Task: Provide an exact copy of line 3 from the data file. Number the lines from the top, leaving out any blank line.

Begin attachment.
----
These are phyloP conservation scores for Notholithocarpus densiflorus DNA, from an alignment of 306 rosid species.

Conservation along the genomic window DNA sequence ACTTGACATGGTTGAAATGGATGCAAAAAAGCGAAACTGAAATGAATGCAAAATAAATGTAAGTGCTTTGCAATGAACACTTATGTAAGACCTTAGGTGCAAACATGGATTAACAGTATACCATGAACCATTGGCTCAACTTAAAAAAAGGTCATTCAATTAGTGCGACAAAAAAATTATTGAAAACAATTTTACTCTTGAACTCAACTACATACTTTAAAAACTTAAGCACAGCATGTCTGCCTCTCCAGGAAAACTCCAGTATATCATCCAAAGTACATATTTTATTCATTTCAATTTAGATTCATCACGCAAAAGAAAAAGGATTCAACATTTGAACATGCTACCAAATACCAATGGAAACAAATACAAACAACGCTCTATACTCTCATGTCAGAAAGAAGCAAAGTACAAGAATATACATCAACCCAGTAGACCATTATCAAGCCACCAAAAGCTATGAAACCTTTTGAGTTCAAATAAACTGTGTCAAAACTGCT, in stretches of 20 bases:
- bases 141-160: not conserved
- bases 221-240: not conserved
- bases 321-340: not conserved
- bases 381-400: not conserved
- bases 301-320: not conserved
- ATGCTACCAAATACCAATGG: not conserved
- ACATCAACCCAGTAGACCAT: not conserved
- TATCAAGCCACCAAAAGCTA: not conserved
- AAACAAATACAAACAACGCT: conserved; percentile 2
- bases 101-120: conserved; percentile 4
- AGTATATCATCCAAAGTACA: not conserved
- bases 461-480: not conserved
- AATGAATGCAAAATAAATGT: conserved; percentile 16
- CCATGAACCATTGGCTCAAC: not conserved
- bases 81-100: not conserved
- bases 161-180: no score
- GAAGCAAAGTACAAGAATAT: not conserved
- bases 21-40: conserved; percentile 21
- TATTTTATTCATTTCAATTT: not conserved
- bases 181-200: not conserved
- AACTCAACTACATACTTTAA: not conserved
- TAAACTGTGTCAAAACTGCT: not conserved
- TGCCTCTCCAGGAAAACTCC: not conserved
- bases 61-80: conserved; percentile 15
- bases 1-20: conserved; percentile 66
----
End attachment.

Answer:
- bases 141-160: not conserved